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Zac Efron in The Greatest Beer Run Ever.APPLE TV+

The Greatest Beer Run Ever

Directed by Peter Farrelly

Written by Peter Farrelly, Brian Hayes Currie and Pete Jones

Starring Zac Efron, Russell Crowe and Bill Murray

Classification R; 126 minutes

Streaming on Apple TV+ starting Sept. 30

Watching Peter Farrelly’s new dramedy The Greatest Beer Run Ever, I couldn’t help but wonder what Bobby Farrelly might be chugging back. To be the other Farrelly brother – the one who didn’t leapfrog from the broad juvenile comedy of There’s Something About Mary and Shallow Hal to the Oscar reception of Green Book – must be a decidedly surreal existence.

I have no reason to doubt that Bobby is thrilled for his sibling’s success – and Bobby isn’t hurting for work, either, with a new Farrelly Brothers-ish comedy with Woody Harrelson on the near horizon – but to sit on the har-har sidelines watching Peter make another bid for the prestige awards season must be akin to watching someone you love accept a diploma from Harvard while unaware that there’s a splotch of dried semen still hanging from their left ear.

I have a feeling, though, that Peter will be back joining Bobby in the gross-out trenches soon enough. While 2018′s Green Book isn’t exactly a masterpiece, it is a work of high art compared to The Greatest Beer Run Ever, a tonally off and exhaustively glib effort that starts off dumb, then gets dumber.

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Russell Crowe teams up with Efron in the film about a merchant seaman who decides to bring some made-in-the-USA beer to his friends stationed in Vietnam.APPLE TV+

Based on the true story of John (Chickie) Donohue, a ne’er-do-well merchant seaman in 1967-era New York who decides to bring some made-in-the-USA beer and cheer to his friends stationed in Vietnam, the film uses the basic template of Green Book in the most ham-handed of fashions. Basically, if Green Book used a saintly Black pianist to teach a big-hearted bigot about the evils of racism, then The Greatest Beer Run Ever uses the entire Vietnam War to teach a big-hearted doofus about the evils of war.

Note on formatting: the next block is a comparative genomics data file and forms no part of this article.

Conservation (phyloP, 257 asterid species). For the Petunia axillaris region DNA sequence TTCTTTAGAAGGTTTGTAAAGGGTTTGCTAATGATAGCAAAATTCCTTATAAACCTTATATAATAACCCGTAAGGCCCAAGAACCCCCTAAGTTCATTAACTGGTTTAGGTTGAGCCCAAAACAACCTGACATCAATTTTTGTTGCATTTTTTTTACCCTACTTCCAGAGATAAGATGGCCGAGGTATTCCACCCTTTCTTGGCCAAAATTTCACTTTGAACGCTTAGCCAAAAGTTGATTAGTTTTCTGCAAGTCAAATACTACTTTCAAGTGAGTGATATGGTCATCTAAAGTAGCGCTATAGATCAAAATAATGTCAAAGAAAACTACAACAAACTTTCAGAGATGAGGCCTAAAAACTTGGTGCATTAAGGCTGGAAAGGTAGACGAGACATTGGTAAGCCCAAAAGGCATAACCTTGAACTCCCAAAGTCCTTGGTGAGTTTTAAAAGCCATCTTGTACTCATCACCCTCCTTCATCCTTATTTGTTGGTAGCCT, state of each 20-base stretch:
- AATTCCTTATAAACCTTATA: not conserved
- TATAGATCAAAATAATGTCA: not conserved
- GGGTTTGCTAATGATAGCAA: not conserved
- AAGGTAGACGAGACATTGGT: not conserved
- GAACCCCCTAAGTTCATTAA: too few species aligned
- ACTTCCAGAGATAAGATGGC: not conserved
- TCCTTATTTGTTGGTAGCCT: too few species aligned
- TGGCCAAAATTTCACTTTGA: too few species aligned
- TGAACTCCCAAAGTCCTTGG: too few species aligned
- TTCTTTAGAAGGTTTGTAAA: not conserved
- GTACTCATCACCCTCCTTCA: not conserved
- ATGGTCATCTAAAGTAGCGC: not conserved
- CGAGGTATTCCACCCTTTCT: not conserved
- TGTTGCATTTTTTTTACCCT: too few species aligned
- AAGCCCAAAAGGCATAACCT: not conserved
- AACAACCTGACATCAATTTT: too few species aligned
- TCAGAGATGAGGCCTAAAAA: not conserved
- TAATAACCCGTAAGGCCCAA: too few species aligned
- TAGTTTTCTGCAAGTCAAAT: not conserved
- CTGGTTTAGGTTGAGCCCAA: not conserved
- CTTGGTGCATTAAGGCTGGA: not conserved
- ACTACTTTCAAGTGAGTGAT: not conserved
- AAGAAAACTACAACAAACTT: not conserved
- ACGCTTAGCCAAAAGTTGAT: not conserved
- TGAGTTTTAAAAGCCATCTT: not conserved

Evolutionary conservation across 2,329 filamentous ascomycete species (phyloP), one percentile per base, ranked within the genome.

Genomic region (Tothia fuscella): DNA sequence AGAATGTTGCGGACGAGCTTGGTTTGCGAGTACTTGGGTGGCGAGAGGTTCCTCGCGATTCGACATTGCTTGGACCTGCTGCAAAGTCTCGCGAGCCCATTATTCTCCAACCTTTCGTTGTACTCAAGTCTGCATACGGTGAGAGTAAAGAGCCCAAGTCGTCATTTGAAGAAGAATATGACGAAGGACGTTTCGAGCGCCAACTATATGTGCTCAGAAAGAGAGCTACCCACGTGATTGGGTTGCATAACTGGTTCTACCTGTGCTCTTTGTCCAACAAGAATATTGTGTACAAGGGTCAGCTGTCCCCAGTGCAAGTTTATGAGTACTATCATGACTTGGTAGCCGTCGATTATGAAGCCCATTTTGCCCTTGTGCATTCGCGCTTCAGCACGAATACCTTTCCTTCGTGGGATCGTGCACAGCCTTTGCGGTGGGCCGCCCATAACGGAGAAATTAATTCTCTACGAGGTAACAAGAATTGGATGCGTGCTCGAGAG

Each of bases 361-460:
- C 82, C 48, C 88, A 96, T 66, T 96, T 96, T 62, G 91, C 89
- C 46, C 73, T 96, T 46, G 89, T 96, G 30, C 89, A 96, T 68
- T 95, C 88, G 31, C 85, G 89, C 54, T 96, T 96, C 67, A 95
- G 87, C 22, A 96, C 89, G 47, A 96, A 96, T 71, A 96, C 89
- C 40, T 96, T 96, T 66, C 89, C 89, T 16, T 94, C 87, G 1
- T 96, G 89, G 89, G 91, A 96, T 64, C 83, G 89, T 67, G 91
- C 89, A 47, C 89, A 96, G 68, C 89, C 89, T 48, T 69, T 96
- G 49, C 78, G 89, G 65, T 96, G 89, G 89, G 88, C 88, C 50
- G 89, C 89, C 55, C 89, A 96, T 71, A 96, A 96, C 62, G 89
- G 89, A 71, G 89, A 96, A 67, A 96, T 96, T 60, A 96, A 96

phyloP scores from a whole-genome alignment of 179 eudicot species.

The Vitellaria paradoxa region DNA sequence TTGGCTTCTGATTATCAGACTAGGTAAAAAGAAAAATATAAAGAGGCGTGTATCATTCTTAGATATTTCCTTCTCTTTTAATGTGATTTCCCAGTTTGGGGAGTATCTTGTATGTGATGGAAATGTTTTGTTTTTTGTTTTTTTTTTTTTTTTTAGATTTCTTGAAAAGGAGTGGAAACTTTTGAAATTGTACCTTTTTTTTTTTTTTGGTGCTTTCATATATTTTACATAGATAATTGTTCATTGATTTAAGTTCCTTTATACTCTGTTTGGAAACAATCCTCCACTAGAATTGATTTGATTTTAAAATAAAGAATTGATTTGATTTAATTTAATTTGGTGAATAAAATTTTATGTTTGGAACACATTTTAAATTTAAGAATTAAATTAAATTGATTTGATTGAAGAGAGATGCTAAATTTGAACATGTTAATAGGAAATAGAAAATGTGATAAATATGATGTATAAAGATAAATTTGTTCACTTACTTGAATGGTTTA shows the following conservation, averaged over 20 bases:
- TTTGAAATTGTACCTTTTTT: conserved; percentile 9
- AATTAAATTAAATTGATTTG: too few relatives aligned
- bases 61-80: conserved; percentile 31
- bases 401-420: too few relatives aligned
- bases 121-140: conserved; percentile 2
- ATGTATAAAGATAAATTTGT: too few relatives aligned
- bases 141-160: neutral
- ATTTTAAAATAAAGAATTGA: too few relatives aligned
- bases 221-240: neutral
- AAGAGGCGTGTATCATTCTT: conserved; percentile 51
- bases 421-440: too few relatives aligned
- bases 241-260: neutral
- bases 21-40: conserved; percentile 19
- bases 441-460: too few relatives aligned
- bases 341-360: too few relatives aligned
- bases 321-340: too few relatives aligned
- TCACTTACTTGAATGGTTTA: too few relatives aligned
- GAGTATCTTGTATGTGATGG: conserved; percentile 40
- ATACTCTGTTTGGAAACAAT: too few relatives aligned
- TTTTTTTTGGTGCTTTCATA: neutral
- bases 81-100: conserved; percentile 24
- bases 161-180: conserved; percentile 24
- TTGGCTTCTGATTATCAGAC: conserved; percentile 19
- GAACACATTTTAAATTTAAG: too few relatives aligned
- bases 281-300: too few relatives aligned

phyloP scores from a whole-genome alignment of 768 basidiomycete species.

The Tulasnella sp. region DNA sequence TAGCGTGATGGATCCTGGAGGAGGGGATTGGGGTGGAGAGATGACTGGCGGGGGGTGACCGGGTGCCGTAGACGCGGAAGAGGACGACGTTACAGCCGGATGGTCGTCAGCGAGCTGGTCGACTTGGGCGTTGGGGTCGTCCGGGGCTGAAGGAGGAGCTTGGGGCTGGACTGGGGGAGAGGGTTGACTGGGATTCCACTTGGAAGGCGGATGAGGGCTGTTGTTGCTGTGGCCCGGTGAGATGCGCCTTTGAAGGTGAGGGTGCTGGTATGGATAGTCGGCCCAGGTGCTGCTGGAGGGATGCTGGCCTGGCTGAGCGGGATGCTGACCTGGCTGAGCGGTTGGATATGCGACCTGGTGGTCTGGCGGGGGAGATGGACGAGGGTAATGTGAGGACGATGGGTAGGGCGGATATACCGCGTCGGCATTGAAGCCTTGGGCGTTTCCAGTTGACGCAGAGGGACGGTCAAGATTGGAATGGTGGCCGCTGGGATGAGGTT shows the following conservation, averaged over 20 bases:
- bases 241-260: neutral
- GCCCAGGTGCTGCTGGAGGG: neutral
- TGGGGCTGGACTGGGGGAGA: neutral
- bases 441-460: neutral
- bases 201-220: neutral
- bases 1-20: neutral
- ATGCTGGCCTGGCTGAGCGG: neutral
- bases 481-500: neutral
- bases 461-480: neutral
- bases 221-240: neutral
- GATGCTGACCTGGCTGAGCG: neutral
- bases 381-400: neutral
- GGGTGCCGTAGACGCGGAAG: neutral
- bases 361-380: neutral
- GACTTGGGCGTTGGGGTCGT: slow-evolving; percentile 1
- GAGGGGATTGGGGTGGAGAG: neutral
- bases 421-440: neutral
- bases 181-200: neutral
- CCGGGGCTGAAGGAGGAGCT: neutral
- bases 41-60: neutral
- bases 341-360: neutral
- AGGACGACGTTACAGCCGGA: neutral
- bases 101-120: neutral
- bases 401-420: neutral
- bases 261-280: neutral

As played by an extremely eager-to-please Zac Efron, Chickie comes across as a well-meaning idiot so obtuse that you cannot possibly take any of his actions half-seriously. A barfly with no real life prospects, Chickie is goaded into the beer-run stunt by his friends and the local crusty bartender (Bill Murray, doing a lot with a little). But once he arrives overseas, he is shocked – shocked! – about what the actual war entails.

While Farrelly keeps the action moving at an impressive clip, the film hinges on two rusty parts: a script filthy with talking points that would’ve felt stale in ‘67, and Efron’s performance, which works well enough until the actor is called upon to flip from wide-eyed fool to emotionally traumatized victim. (There is one crying scene toward the end that is acutely painful to watch, but not in the way that Farrelly intended.)

Hidden halfway through the production, though, is a much better movie starring Russell Crowe, who pops up too briefly as a combat photojournalist who shows Chickie the ins and outs of Saigon. Delivering a gruff, sturdy performance that hints at emotional depth, Crowe brings a level of real-deal drama and intrigue that is largely absent from Beer Run’s dregs. I’ll drink to that – and maybe Bobby will, too.

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